Thursday, April 23, 2015

Federal officials announce voluntary programs to reduce carbon emissions from agricultural sources

Today federal agricultural officials presented voluntary programs for farmers, ranchers and foresters to reduce agricultural carbon emissions as part of President Barack Obama's efforts to fight global warming, Jeff Karoub reports for The Associated Press.

Agricultural Secretary Tom Vilsack revealed the plans at Michigan State University, where Obama signed the Farm Bill last year. "The efforts, many of which have their roots in that law, aim to reduce net greenhouse gas emissions, boost carbon capture and storage and come with various enticements, including grants, low-interest loans and technical assistance," Karoub writes.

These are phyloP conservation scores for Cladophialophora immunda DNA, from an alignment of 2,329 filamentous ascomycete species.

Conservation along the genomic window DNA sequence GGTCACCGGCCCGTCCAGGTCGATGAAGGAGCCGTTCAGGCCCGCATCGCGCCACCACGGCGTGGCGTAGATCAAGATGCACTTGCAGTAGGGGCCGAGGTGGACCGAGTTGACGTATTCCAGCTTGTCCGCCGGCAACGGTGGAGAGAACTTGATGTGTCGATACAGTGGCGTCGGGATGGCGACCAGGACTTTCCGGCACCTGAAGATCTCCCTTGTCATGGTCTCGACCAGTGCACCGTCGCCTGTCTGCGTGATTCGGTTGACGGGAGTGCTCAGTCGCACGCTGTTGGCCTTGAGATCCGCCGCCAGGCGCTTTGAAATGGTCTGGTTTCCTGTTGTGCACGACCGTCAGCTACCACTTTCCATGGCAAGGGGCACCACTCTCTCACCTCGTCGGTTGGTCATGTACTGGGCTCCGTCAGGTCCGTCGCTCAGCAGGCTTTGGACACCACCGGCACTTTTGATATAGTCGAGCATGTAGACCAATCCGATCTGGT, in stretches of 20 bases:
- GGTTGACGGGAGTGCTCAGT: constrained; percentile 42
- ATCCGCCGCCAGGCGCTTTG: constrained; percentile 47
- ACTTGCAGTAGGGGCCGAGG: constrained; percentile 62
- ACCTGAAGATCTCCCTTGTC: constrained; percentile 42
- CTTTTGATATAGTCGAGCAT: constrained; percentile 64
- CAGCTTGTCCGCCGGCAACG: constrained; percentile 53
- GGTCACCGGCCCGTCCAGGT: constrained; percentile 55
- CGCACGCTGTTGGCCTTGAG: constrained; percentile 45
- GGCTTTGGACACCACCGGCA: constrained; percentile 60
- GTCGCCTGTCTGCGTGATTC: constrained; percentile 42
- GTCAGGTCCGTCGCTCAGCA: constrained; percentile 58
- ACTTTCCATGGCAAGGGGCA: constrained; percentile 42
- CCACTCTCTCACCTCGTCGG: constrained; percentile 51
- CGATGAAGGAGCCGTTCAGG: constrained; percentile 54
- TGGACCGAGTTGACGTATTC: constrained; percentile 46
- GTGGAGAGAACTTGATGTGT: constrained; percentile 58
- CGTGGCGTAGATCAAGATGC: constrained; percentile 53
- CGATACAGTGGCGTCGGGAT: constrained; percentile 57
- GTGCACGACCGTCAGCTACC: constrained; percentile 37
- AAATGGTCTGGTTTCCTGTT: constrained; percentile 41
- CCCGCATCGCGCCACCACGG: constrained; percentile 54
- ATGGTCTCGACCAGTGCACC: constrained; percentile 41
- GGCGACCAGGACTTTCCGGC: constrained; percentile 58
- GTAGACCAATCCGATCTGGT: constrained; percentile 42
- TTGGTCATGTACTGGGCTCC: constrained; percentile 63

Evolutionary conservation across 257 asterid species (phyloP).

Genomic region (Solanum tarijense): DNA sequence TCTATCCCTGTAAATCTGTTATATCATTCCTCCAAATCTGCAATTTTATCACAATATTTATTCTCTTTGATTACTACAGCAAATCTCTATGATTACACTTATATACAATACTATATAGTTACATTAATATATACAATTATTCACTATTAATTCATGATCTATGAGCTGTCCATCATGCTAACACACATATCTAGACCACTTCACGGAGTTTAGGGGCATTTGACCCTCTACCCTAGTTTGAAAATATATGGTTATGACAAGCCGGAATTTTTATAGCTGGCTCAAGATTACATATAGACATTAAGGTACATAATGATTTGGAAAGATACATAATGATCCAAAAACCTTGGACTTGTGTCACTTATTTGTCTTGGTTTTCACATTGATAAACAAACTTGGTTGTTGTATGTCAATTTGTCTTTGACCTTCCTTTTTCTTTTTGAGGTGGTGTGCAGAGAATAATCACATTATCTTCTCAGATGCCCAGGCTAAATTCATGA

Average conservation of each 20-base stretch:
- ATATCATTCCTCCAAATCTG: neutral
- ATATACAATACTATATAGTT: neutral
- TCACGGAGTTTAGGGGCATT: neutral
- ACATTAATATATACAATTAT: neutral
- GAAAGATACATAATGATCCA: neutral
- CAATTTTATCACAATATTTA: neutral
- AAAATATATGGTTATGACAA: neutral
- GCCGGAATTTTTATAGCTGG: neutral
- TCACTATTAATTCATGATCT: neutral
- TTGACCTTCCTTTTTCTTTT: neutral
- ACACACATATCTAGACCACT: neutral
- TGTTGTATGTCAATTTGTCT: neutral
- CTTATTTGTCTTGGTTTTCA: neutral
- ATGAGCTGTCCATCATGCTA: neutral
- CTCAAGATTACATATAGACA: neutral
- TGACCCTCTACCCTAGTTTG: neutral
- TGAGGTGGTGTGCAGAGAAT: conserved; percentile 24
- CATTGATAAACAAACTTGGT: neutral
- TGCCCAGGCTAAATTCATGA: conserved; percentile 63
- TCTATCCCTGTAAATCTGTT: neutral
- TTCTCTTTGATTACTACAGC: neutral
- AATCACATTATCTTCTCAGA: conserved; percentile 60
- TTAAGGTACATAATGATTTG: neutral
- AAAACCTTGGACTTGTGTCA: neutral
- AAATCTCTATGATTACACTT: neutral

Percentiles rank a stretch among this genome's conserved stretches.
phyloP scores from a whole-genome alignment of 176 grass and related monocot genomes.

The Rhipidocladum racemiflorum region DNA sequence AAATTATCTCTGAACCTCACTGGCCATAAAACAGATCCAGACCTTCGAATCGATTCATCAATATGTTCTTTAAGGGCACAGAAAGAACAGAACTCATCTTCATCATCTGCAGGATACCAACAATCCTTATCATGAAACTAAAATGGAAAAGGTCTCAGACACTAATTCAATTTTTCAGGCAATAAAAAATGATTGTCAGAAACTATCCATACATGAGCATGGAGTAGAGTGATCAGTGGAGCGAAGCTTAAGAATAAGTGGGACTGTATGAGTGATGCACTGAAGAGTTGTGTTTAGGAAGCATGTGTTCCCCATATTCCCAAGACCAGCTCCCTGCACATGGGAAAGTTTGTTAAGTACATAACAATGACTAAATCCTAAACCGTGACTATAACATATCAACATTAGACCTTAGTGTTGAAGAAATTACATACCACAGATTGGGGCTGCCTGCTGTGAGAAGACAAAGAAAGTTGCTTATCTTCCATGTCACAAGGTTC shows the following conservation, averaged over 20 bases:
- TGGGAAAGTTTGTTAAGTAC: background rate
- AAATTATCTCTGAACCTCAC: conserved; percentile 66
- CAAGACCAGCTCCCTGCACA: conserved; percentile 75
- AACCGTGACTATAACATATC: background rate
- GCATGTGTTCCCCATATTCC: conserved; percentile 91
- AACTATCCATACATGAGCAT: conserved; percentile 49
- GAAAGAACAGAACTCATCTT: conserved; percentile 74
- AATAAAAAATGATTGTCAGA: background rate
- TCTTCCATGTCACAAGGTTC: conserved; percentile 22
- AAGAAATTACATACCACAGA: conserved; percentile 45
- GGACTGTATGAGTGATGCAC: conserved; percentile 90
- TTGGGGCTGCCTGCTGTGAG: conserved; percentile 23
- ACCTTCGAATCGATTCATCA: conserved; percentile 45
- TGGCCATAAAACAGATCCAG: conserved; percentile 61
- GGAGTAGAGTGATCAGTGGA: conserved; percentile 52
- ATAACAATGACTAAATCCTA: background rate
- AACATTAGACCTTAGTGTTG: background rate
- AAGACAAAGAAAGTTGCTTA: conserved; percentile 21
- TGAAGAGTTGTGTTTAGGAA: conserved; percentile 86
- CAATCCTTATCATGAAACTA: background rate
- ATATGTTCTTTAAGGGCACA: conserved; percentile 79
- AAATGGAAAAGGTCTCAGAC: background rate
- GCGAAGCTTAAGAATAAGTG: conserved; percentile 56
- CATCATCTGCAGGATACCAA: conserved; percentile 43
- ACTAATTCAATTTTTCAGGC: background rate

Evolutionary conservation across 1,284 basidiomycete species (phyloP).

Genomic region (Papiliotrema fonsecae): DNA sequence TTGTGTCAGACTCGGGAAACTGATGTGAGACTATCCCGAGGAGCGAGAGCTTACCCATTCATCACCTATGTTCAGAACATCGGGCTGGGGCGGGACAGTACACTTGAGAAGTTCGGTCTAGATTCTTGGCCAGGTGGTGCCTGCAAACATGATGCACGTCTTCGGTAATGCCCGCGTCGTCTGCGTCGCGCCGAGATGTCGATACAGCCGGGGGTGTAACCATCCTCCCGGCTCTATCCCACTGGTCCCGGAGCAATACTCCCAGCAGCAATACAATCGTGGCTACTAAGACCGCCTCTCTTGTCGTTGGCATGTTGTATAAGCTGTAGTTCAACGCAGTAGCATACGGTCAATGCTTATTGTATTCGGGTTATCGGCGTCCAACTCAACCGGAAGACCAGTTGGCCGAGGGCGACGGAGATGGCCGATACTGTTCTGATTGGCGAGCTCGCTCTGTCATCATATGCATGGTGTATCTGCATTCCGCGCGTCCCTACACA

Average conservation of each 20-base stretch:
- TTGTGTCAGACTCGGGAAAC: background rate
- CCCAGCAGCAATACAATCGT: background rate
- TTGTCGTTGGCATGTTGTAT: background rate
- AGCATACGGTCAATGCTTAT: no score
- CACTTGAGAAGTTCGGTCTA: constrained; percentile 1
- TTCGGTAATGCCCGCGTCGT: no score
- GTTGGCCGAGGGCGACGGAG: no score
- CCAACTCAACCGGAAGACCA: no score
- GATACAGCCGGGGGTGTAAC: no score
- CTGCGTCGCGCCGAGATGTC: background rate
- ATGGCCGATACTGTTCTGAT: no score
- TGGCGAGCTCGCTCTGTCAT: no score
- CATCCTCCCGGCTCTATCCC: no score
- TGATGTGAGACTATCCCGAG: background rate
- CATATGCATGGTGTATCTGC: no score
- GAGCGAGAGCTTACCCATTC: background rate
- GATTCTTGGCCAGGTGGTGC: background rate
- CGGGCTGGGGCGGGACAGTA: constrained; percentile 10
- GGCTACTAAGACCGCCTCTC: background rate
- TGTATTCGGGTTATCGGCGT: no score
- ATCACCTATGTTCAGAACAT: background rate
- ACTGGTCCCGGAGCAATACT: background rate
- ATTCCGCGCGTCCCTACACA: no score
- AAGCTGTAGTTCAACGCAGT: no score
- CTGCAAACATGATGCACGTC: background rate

Agriculture Secretary Tom Vilsack, left, and President Obama toured the biomass
conversion area at Michigan State University last year. (Associated Press photo)
The agriculture industry is responsible for approximately 9 percent of U.S. emissions, and while that compares favorably with the rest of the world, it could still improve, Vilsack said. "American farmers and ranchers are leaders when it comes to reducing carbon emissions and improving efficiency in their operations," he said. He also noted that officials want to both help the environment and improve agricultural productivity.

Some of the actions outlined in the plan include "reducing the unnecessary use of fertilizer and methane emissions from cattle and swine, reforesting areas damaged by wildfire and disease and encouraging tree planting in urban areas," Karoub reports.

Following the plans would reduce emissions and enhance carbon sequestration by about 120 million metric tons of carbon dioxide equivalent, Vilsack's department estimated. That would be like taking 25 million cars off the road per year. (Read more)

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